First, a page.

But he believes there are positives that have come out of the pandemic. He's seen people talk more openly about their mental health than ever before.

"My problem with that is I want to deliver solutions because, as I say; awareness is awesome, talking about it is awesome but you also need solutions, right?"   

He wants to believe New Zealand's shocking suicide statistics are on the downward trend, with this year's figures showing the country's suicide rate had dropped to a three-year low, but is more focused on creating solutions so those numbers keep trending downward.

"If it bounces back next year I'd be disappointed because I'm hoping it's a downward trend, but I'm also not holding my breath. We've just got to do what we need to do."

Sir John has a theory as to what might help support the numbers continuing to trend downward, and is using his charity, the JK Foundation, to prove it true.

"We've got to educate our children about the life that we're throwing at them - I wanted to change direction from what I'd done because I didn't really think the TV ads and the books were going to be enough, so that's why I decided to create a foundation and … create something that our kids can learn from the age of 5 what it is."

On a personal level, Sir John practices mental wellbeing everyday; looking after himself and making sure of it.

He wants every New Zealander to have the Mentemia app, something he believes will help Kiwis master and manage mental wellbeing.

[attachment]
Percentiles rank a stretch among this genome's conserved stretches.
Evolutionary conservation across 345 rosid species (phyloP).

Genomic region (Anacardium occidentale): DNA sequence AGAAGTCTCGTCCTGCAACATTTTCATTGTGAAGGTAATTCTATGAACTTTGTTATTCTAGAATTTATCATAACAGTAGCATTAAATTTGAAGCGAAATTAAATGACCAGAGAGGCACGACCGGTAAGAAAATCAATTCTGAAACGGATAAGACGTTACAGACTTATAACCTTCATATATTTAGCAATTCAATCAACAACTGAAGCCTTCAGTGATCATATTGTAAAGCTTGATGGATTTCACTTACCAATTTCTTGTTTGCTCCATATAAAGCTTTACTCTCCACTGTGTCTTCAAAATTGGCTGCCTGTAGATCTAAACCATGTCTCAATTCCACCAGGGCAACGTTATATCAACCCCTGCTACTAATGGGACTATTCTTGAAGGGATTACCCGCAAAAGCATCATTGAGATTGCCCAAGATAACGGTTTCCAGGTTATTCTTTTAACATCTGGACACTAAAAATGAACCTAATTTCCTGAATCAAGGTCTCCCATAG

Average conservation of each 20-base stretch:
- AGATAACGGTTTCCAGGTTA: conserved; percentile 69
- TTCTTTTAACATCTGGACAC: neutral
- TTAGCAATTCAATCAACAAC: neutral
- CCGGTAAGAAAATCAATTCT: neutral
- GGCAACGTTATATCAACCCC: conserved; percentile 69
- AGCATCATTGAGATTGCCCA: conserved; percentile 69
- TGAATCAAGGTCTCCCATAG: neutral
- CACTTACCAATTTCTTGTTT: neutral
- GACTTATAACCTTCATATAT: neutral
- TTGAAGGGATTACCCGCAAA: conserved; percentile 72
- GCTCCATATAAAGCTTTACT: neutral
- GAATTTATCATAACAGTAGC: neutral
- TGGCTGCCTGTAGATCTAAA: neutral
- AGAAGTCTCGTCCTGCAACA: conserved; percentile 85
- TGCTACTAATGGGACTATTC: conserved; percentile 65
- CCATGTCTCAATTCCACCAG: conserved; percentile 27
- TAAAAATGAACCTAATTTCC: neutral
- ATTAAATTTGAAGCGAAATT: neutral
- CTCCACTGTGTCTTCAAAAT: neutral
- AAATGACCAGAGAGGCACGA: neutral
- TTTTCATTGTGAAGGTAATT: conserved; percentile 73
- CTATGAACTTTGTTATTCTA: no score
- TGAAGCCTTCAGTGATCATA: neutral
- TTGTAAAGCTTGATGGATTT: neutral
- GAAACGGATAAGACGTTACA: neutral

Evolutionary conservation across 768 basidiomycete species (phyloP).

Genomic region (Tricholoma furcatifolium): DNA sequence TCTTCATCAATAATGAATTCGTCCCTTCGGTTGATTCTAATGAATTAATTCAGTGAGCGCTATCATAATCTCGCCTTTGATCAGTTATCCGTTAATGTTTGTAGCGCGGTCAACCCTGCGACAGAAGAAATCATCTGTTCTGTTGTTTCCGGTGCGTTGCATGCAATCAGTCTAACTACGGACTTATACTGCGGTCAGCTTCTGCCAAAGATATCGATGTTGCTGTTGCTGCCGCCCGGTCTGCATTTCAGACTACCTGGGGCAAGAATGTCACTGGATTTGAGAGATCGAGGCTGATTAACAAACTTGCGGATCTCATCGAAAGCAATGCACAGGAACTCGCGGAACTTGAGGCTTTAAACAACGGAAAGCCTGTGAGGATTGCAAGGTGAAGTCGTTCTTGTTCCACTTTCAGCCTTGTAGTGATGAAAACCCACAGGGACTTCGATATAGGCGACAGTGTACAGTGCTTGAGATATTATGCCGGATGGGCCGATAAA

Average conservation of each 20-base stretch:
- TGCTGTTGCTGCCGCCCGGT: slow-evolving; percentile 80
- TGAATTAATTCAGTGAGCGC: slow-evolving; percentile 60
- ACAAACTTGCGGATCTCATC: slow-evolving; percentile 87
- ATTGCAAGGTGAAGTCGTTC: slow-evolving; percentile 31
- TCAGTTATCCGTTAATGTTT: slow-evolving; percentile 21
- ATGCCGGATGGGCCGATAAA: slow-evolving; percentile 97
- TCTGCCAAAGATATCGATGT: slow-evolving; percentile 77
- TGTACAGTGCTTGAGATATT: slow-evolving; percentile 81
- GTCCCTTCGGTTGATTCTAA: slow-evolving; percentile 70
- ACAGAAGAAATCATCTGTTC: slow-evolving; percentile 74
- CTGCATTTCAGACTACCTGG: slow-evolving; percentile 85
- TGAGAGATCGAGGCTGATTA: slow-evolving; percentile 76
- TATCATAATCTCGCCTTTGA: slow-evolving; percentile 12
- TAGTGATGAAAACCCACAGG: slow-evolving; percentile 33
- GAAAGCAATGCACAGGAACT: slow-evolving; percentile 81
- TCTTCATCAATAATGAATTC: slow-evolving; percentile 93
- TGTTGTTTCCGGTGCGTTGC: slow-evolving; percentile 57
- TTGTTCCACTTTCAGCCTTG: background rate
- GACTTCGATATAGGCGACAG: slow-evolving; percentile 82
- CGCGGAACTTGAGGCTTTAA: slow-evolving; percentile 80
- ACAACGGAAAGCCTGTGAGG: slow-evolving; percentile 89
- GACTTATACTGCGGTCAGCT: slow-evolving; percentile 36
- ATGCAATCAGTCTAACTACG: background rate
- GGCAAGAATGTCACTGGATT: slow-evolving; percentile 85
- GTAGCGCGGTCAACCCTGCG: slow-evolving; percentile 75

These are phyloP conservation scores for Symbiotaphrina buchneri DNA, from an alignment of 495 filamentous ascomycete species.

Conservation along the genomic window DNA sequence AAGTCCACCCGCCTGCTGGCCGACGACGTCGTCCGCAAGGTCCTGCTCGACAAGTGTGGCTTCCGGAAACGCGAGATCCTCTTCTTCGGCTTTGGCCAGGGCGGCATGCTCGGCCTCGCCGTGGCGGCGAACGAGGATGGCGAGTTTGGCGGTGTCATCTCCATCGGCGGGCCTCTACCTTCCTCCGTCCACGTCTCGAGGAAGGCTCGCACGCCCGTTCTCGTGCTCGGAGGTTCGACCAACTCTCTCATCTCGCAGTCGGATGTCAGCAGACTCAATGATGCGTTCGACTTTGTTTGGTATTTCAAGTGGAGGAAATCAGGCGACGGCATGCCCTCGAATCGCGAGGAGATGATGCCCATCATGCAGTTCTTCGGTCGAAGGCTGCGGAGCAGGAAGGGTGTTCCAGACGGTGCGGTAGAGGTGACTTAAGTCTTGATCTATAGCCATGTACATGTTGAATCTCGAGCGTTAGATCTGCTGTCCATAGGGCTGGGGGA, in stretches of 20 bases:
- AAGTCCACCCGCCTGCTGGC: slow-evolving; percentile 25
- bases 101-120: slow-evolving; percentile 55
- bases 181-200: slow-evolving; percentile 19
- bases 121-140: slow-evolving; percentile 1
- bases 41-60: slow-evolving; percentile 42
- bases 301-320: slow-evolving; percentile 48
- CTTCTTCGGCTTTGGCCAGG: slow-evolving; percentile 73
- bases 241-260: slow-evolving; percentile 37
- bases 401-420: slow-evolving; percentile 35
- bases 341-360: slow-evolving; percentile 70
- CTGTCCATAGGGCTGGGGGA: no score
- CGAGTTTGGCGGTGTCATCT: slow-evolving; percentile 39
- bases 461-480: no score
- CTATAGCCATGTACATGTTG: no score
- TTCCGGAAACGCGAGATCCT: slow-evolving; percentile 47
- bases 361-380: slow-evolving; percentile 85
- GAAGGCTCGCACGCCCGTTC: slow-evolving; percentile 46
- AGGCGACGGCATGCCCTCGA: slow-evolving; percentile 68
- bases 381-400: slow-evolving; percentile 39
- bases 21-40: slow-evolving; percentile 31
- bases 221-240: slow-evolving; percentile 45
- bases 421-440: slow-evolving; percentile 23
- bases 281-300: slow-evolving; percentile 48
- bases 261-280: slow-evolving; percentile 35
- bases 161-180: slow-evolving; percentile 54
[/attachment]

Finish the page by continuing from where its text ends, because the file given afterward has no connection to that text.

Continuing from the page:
"When I put my mental health first I can pretty much deal with anything the world can throw at me; I'm a better husband, I'm a better father, I'm a better workmate, and I'm way more resilient because I've got a plan."

He implements that plan every single day - even though the struggles of the COVID-19 pandemic.

"Have I enjoyed COVID? No, not at all - it's been horrible. My family's in Italy, my wife's been away for five months, my son's had COVID, I've lost income.  

"It's been really shitty but I'm well because, as I said, I put my mental health first."

He wants New Zealanders to be able to understand themselves, put a daily mental health plan in place, and look after themselves every day.

Sir John.
Sir John. Photo credit: Getty

"That's what I do and I have a very strong, daily mental health plan that I stick to. So if you can do that then, for me, that's the answer."

Sir John has been a big part of creating the mental health conversation in New Zealand. He takes no credit for it but speaks of how happy he is that the conversation has become normalised.

"You're talking to me about it, we've got a whole lot of people in prominent positions talking about it, and so I think that's really really cool.

"I think, especially, the younger generations - I'm talking about guys that are way younger than me - we're just starting to really embrace talking about it."

Sir John says when he finds out I'm 25 he's passing the baton to my generation. 

"You've got to talk about it to your mates, you've got to talk about it to whoever.

"The more that young guys like you talk about it and embrace the solutions, then we're going to win this one."